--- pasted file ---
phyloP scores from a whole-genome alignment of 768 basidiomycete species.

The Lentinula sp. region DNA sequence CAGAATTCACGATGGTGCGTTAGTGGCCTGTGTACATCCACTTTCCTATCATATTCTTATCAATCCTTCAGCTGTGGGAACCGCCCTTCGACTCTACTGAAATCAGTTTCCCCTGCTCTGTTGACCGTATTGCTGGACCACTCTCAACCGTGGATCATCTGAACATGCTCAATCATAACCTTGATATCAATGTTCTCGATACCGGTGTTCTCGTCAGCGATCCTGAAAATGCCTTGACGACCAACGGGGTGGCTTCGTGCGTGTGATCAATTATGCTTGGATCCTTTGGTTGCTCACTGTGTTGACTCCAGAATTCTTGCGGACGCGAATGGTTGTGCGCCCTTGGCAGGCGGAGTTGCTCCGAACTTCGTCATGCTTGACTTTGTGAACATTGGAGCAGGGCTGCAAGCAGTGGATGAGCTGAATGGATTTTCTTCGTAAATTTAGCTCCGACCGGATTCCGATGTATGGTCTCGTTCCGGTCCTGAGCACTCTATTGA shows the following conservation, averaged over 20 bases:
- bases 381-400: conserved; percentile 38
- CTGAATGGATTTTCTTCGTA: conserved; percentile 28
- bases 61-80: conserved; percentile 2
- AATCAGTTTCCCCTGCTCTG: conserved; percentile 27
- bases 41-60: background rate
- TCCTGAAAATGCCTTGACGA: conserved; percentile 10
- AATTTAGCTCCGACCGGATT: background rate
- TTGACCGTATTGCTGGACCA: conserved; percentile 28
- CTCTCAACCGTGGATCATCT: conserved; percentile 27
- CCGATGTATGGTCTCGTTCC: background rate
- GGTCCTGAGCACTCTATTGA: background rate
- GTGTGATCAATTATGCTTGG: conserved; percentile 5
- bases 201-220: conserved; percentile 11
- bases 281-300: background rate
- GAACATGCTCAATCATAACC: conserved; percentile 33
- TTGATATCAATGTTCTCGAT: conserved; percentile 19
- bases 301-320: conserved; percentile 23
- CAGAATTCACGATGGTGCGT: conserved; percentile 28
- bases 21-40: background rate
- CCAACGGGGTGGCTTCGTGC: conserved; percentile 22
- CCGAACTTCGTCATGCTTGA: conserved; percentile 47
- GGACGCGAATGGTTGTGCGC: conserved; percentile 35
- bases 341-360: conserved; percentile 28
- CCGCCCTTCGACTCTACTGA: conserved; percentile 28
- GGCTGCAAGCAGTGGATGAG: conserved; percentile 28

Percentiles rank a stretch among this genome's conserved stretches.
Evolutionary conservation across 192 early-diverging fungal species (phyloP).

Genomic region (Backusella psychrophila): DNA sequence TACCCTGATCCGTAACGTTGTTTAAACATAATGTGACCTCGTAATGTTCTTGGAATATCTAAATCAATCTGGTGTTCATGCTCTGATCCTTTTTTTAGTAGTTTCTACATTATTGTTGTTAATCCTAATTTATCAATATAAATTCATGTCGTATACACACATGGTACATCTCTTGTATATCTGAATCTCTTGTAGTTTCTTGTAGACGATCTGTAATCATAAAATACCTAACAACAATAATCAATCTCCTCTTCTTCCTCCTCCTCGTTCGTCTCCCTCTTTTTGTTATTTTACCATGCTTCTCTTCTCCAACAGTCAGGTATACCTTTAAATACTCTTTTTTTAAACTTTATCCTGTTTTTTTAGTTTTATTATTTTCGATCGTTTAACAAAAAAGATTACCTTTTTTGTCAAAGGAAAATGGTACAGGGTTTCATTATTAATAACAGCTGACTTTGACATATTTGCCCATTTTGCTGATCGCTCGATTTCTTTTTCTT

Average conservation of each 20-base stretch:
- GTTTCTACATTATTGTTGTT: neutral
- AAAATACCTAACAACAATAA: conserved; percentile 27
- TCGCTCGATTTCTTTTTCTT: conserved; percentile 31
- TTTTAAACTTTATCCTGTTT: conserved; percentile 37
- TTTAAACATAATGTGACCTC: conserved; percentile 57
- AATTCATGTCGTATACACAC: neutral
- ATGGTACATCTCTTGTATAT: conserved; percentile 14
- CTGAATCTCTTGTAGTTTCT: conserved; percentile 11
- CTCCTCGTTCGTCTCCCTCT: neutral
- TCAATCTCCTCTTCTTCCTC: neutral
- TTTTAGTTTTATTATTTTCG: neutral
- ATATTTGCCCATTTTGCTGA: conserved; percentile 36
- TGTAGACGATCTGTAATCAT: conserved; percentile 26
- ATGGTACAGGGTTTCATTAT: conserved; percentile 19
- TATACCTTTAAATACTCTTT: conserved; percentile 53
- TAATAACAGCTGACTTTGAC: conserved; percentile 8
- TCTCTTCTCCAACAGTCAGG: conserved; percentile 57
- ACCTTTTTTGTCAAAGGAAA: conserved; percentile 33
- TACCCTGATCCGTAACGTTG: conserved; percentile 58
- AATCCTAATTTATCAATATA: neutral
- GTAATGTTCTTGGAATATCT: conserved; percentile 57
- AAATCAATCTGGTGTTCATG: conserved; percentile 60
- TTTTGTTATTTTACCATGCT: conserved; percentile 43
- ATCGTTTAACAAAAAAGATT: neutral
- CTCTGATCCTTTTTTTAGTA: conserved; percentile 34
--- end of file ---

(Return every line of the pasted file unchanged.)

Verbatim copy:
phyloP scores from a whole-genome alignment of 768 basidiomycete species.

The Lentinula sp. region DNA sequence CAGAATTCACGATGGTGCGTTAGTGGCCTGTGTACATCCACTTTCCTATCATATTCTTATCAATCCTTCAGCTGTGGGAACCGCCCTTCGACTCTACTGAAATCAGTTTCCCCTGCTCTGTTGACCGTATTGCTGGACCACTCTCAACCGTGGATCATCTGAACATGCTCAATCATAACCTTGATATCAATGTTCTCGATACCGGTGTTCTCGTCAGCGATCCTGAAAATGCCTTGACGACCAACGGGGTGGCTTCGTGCGTGTGATCAATTATGCTTGGATCCTTTGGTTGCTCACTGTGTTGACTCCAGAATTCTTGCGGACGCGAATGGTTGTGCGCCCTTGGCAGGCGGAGTTGCTCCGAACTTCGTCATGCTTGACTTTGTGAACATTGGAGCAGGGCTGCAAGCAGTGGATGAGCTGAATGGATTTTCTTCGTAAATTTAGCTCCGACCGGATTCCGATGTATGGTCTCGTTCCGGTCCTGAGCACTCTATTGA shows the following conservation, averaged over 20 bases:
- bases 381-400: conserved; percentile 38
- CTGAATGGATTTTCTTCGTA: conserved; percentile 28
- bases 61-80: conserved; percentile 2
- AATCAGTTTCCCCTGCTCTG: conserved; percentile 27
- bases 41-60: background rate
- TCCTGAAAATGCCTTGACGA: conserved; percentile 10
- AATTTAGCTCCGACCGGATT: background rate
- TTGACCGTATTGCTGGACCA: conserved; percentile 28
- CTCTCAACCGTGGATCATCT: conserved; percentile 27
- CCGATGTATGGTCTCGTTCC: background rate
- GGTCCTGAGCACTCTATTGA: background rate
- GTGTGATCAATTATGCTTGG: conserved; percentile 5
- bases 201-220: conserved; percentile 11
- bases 281-300: background rate
- GAACATGCTCAATCATAACC: conserved; percentile 33
- TTGATATCAATGTTCTCGAT: conserved; percentile 19
- bases 301-320: conserved; percentile 23
- CAGAATTCACGATGGTGCGT: conserved; percentile 28
- bases 21-40: background rate
- CCAACGGGGTGGCTTCGTGC: conserved; percentile 22
- CCGAACTTCGTCATGCTTGA: conserved; percentile 47
- GGACGCGAATGGTTGTGCGC: conserved; percentile 35
- bases 341-360: conserved; percentile 28
- CCGCCCTTCGACTCTACTGA: conserved; percentile 28
- GGCTGCAAGCAGTGGATGAG: conserved; percentile 28

Percentiles rank a stretch among this genome's conserved stretches.
Evolutionary conservation across 192 early-diverging fungal species (phyloP).

Genomic region (Backusella psychrophila): DNA sequence TACCCTGATCCGTAACGTTGTTTAAACATAATGTGACCTCGTAATGTTCTTGGAATATCTAAATCAATCTGGTGTTCATGCTCTGATCCTTTTTTTAGTAGTTTCTACATTATTGTTGTTAATCCTAATTTATCAATATAAATTCATGTCGTATACACACATGGTACATCTCTTGTATATCTGAATCTCTTGTAGTTTCTTGTAGACGATCTGTAATCATAAAATACCTAACAACAATAATCAATCTCCTCTTCTTCCTCCTCCTCGTTCGTCTCCCTCTTTTTGTTATTTTACCATGCTTCTCTTCTCCAACAGTCAGGTATACCTTTAAATACTCTTTTTTTAAACTTTATCCTGTTTTTTTAGTTTTATTATTTTCGATCGTTTAACAAAAAAGATTACCTTTTTTGTCAAAGGAAAATGGTACAGGGTTTCATTATTAATAACAGCTGACTTTGACATATTTGCCCATTTTGCTGATCGCTCGATTTCTTTTTCTT

Average conservation of each 20-base stretch:
- GTTTCTACATTATTGTTGTT: neutral
- AAAATACCTAACAACAATAA: conserved; percentile 27
- TCGCTCGATTTCTTTTTCTT: conserved; percentile 31
- TTTTAAACTTTATCCTGTTT: conserved; percentile 37
- TTTAAACATAATGTGACCTC: conserved; percentile 57
- AATTCATGTCGTATACACAC: neutral
- ATGGTACATCTCTTGTATAT: conserved; percentile 14
- CTGAATCTCTTGTAGTTTCT: conserved; percentile 11
- CTCCTCGTTCGTCTCCCTCT: neutral
- TCAATCTCCTCTTCTTCCTC: neutral
- TTTTAGTTTTATTATTTTCG: neutral
- ATATTTGCCCATTTTGCTGA: conserved; percentile 36
- TGTAGACGATCTGTAATCAT: conserved; percentile 26
- ATGGTACAGGGTTTCATTAT: conserved; percentile 19
- TATACCTTTAAATACTCTTT: conserved; percentile 53
- TAATAACAGCTGACTTTGAC: conserved; percentile 8
- TCTCTTCTCCAACAGTCAGG: conserved; percentile 57
- ACCTTTTTTGTCAAAGGAAA: conserved; percentile 33
- TACCCTGATCCGTAACGTTG: conserved; percentile 58
- AATCCTAATTTATCAATATA: neutral
- GTAATGTTCTTGGAATATCT: conserved; percentile 57
- AAATCAATCTGGTGTTCATG: conserved; percentile 60
- TTTTGTTATTTTACCATGCT: conserved; percentile 43
- ATCGTTTAACAAAAAAGATT: neutral
- CTCTGATCCTTTTTTTAGTA: conserved; percentile 34